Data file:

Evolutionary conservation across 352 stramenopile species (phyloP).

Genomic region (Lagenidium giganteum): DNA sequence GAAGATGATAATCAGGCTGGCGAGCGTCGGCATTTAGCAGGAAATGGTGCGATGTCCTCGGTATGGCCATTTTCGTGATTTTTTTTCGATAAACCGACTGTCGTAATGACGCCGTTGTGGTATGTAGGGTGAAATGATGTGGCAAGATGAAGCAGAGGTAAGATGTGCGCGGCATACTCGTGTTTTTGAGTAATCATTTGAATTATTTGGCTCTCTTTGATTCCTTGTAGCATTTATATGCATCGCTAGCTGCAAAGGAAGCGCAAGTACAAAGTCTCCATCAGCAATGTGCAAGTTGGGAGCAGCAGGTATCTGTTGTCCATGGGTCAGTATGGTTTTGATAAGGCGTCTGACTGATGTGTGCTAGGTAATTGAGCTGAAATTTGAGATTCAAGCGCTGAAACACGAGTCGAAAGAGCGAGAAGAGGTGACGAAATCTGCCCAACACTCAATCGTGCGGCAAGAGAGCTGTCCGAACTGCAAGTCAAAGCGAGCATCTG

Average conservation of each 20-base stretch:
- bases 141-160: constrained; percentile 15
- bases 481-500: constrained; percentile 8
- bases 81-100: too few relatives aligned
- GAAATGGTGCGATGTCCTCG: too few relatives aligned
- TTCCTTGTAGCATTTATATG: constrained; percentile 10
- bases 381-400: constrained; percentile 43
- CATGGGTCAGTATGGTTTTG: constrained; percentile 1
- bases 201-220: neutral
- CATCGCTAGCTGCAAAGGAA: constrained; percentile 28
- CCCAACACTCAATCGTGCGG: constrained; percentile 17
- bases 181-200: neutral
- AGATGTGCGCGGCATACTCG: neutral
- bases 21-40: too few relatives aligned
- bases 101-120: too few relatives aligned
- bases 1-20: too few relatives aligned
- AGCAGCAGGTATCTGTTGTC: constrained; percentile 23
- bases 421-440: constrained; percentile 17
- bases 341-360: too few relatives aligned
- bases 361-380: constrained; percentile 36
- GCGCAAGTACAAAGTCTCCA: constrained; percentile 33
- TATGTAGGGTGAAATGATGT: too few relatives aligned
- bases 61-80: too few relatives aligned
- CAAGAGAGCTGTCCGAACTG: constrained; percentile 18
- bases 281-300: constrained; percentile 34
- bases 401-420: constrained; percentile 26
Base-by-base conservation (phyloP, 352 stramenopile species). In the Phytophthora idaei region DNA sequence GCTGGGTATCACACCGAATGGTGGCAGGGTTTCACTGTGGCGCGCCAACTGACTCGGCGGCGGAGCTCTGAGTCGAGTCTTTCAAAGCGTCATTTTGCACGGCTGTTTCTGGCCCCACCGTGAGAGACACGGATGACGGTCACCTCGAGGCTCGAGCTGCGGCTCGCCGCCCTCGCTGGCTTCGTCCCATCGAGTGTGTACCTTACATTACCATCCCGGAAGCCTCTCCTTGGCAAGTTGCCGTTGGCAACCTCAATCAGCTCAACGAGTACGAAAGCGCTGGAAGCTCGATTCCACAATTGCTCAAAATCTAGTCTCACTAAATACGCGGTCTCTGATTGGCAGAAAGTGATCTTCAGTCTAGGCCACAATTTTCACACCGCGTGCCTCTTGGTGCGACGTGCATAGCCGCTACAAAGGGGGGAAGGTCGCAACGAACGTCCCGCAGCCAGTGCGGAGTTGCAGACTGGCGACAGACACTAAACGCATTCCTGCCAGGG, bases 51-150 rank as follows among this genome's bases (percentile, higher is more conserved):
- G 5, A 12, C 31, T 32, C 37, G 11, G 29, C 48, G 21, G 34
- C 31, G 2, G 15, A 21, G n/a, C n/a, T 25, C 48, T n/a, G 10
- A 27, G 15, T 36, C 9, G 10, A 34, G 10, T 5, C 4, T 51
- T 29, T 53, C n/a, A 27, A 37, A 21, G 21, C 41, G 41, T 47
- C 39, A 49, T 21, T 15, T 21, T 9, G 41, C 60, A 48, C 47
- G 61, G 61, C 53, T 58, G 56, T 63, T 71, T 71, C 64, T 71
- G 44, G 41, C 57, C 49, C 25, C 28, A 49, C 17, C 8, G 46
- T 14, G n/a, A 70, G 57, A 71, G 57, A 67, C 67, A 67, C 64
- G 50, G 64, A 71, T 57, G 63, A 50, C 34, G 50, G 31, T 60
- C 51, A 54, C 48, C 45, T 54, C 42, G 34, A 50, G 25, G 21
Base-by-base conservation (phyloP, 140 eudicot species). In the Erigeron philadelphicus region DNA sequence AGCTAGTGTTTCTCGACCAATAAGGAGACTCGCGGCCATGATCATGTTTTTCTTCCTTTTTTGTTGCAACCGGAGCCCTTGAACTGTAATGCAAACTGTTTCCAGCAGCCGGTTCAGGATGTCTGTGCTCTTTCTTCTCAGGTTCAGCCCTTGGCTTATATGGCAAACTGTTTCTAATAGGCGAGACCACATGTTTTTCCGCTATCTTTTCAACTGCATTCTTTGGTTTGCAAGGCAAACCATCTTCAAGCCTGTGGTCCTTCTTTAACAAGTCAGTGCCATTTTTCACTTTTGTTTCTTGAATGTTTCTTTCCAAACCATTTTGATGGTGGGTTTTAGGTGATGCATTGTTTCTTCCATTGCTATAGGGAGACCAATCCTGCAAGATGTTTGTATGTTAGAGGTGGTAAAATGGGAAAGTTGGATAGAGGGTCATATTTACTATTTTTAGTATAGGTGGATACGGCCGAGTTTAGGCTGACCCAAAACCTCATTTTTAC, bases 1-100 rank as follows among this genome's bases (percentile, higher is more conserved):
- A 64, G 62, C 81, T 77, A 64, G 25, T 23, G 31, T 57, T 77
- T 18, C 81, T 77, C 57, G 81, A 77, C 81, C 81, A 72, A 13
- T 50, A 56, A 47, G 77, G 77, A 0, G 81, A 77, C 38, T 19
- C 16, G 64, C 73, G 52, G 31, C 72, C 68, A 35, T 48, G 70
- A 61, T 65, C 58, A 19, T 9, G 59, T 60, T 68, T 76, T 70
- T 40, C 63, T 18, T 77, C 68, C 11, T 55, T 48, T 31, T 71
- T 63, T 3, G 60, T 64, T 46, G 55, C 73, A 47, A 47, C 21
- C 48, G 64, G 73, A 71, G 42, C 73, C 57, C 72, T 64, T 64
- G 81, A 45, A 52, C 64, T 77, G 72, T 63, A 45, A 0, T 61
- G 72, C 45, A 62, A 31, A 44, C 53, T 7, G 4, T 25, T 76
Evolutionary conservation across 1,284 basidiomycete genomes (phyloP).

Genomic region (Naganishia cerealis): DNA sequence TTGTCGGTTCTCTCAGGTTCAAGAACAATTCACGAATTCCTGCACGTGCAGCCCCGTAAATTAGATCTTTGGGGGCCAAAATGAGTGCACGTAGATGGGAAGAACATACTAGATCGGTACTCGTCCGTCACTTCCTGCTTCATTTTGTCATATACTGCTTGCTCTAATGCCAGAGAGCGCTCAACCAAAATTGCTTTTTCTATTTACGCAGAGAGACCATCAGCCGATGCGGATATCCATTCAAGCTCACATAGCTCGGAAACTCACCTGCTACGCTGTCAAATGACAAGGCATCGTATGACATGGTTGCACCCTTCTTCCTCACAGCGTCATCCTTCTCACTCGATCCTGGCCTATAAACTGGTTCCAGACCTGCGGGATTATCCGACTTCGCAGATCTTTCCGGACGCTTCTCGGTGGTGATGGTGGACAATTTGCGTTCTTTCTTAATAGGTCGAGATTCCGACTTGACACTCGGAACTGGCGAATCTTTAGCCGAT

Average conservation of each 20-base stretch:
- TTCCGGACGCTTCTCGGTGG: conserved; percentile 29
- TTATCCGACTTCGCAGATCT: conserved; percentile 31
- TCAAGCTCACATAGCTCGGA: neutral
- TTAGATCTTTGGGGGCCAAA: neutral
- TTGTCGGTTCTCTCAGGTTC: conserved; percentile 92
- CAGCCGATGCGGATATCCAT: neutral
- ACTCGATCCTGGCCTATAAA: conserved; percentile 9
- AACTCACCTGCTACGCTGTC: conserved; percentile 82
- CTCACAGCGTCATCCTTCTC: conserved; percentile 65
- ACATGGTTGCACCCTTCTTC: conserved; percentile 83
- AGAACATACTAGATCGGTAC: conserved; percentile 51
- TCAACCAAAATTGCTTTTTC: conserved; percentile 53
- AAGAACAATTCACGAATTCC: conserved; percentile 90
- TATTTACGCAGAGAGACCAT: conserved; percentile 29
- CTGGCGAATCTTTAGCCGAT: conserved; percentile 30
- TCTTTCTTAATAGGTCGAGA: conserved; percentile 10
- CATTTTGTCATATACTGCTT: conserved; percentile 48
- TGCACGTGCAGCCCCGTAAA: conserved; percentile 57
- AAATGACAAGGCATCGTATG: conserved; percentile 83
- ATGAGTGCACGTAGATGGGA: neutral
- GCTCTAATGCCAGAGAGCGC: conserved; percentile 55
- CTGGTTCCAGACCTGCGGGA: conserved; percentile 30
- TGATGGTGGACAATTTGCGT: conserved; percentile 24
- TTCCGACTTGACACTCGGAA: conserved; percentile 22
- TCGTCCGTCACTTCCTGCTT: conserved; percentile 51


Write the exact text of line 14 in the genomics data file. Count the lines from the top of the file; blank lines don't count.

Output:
- bases 181-200: neutral